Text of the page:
MUNICH, Germany – In 2010, a now regularly cited study revealed 80% of BMW 1 Series owners thought their cars were driven by their front wheels. This may have played a role in BMW deciding to switch from rear- to front-wheel drive for its new entry-level range. The more likely reasons are cost considerations, however, as well as a more space-efficient packaging model. By ditching its defining characteristic in the premium midsize-hatchback market, though, has BMW inadvertently stripped the 1 Series of some character? We travelled to Munich to find out.
The platform is shared with the 2 Series Active Tourer (and some Mini models), but has been further refined for its application in the 1 Series package.
The flagship M135i xDrive gains its own set of suspension upgrades in addition to the rear axle coming into play. All 1 Series models, however humble, will feature a more sophisticated multilink rear suspension system, unlike the simpler torsion-beam setups on the entry-level variants in the Audi A3 and Mercedes-Benz A-Class ranges.
Under the bonnet of the new M135i beats BMW’s most powerful four-cylinder, turbopetrol production engine to date. The 2,0-lire engine develops 225 kW and 450 N.m, sent to all four wheels via an eight-speed Steptronic torque-converter. The 118i, which will be launched alongside the M135i xDrive next month, will be offered with a seven-speed dual-clutch transmission. An 120d will be added to the range in 2020.
Putting all that torque down to the tarmac is a Torsen limited-slip differential which offers 39% lock under load and 26% on the overrun.
During the launch, BMW’s representatives were eager to impress on the groups of motoring journalists the advances it’s made over the old model in software and entertainment systems. This is evident with a number of new technologies such as BMW Digital Key which allows you and four others to lock and unlock your car with your phone, and also allowing up to four other drivers to be able to do the same. Intelligent Personal Assistant, meanwhile, allows you to talk to the car and ask questions, book services, and so on.
Climb inside and the cabin was clearly been designed around the driver. The instrument cluster is the same as in the 3 Series, and so is the optional central 10,25-inch screen (the standard unit measures 8,8 inches). The layout is logical and BMW has wisely resisted the urge to move the air-conditioning controls to the iDrive 7.0 system. The sport seats, meanwhile, offer excellent support and are trimmed in an attractive combination of a three-dimensional cloth and Alcatara.
In an era where cars grow in size with every new generation, the new 1 Series is likewise marginally bigger (34 mm wider and 13 mm higher), but the wheelbase is actually 20 mm shorter. You wouldn’t think it sitting in the back, though. Perched behind my ideal driving position (I’m 1,87 metres tall), my hair just touched the roof lining while I had enough legroom without my legs touching the seatback. The 1 Series is clearly a roomier proposition than before and feels larger in the back than an A-Class.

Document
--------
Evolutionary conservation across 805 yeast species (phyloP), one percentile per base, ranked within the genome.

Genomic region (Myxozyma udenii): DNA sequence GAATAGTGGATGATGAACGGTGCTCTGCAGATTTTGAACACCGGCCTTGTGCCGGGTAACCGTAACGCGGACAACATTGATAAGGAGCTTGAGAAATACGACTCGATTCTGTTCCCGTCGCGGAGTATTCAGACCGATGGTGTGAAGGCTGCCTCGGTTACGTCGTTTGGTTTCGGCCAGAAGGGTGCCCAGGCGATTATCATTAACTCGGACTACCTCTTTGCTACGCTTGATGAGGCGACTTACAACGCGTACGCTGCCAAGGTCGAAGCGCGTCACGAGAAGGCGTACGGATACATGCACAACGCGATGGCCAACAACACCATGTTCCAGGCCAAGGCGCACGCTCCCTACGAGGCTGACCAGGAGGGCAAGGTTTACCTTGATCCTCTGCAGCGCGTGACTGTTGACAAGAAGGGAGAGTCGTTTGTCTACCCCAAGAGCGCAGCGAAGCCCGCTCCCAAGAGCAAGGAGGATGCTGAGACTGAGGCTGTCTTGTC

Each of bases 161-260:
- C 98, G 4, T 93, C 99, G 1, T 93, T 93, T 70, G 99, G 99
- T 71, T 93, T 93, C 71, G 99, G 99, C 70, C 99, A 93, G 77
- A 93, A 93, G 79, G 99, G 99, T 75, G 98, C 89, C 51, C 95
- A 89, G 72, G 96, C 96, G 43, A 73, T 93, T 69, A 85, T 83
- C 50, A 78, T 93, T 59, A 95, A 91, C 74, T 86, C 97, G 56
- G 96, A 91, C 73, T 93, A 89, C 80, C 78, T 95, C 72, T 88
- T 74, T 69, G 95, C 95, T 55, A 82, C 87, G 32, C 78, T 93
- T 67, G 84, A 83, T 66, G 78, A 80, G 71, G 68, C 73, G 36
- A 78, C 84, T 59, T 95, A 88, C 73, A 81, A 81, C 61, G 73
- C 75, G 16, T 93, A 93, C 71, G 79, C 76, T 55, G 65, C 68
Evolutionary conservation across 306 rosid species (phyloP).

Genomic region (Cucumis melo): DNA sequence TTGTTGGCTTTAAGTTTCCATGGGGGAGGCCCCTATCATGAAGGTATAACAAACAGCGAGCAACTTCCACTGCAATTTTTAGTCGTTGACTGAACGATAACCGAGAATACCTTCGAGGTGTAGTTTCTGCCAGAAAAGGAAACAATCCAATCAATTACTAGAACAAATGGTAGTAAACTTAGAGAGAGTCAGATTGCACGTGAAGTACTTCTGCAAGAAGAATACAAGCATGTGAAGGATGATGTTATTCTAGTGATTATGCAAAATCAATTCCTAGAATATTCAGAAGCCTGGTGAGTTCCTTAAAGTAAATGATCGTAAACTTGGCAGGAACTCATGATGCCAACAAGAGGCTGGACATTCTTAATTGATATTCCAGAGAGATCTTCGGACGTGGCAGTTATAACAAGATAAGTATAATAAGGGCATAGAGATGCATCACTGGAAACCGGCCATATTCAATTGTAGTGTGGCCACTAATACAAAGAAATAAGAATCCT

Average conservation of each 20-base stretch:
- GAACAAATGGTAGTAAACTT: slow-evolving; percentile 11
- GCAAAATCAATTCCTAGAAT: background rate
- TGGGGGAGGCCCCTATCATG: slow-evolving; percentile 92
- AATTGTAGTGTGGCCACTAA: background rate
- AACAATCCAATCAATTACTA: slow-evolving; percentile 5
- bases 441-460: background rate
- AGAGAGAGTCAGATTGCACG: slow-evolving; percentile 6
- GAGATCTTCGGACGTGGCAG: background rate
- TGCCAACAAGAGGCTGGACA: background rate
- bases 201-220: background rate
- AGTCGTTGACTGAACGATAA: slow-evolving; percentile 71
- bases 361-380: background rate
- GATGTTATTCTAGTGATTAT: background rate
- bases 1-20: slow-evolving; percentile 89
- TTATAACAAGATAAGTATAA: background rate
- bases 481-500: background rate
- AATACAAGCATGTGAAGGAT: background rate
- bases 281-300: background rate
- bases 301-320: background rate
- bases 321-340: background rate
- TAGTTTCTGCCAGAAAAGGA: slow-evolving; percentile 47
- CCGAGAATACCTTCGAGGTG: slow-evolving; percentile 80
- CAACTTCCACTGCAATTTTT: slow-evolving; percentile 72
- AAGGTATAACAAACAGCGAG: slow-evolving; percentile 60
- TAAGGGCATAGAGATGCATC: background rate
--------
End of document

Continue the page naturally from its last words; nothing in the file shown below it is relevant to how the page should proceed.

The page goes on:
Behind the wheel
During a cold start, there is a welcome burble from the two exhaust pipes (100 mm in diameter) which settle into a softer tone after a few seconds. Should you wish the exhaust note to remain on the fruity side, press the sport button and it immediately changes (sport mode is customisable, by the way).
As we left Munich city centre and headed for the Autobahn, the compliant suspension impressively absorbed road irregularities . Even in the sport setting, the cushioned feel remained. Each corner of our press unit was fitted with 18-inch wheels wrapped in 225/40 section tyres, a combination BMW’s lead engineer on chassis development told me offers the best of both worlds in terms of comfort and sporty handling. Nineteen-inchers will be optional.
When the striped road sign appeared ahead signalling a speed-limitless section of the Autobahn, I squeezed the throttle flat, the M135i dropped a couple of gears and quickly picked up speed. There was clearly some engine sound coming through the speakers, but which performance car these days doesn’t do that? The car quickly passed 200 km/h and, just before we hit 230 km/h, a speed limit forced us to slow. During this run, the engine revved surprisingly eagerly all the way to the rev limiter at 6 700 r/min. But as is often the case with turbocharged engines, you don’t need to chase the redline to experience the best of the powertrain. Even at 2 000 or 3 000 r/min, there’s a surfeit performance.
Minutes later, we reached the twisty country roads of southern Germany and it quickly became clear this car is a very different proposition to its forebear. In the M140i, you had to pay real attention to the car’s manners otherwise the DSC light would constantly flicker as the rear axle tried to put down the power. In the new M135i, you can now use more of the torque more of the time and trust the higher levels of grip. During this test drive, I also couldn’t detect torque steer, adding to my confidence booting the car out of corners as early as possible. In wet conditions, I’d wager an M140i wouldn’t get near this M135i…
BMW and Mercedes-Benz have been battling it out for decades but they’ll soon square off in a new arena. On paper, the first-ever A35 promises to be a fierce rival to the M135i. Then there’s the Audi S3 and Volkswagen Golf R to contend with, too.
Model: BMW M135i xDrive Steptronic
Price: R705 451
Engine: 2,0-litre, four-cylinder, turbopetrol
Power: 225 kW between 5 000 – 6 250 r/min
Torque: 450 N.m between 1 750 – 4 500 r/min
0-100 km/h: 4,8 seconds
Top Speed: 250 km/h
Fuel Consumption: 6,8 L/100 km
CO2: 155 g/km
Transmission: 8-speed automatic
Maintenance Plan: 5-years/100 000 km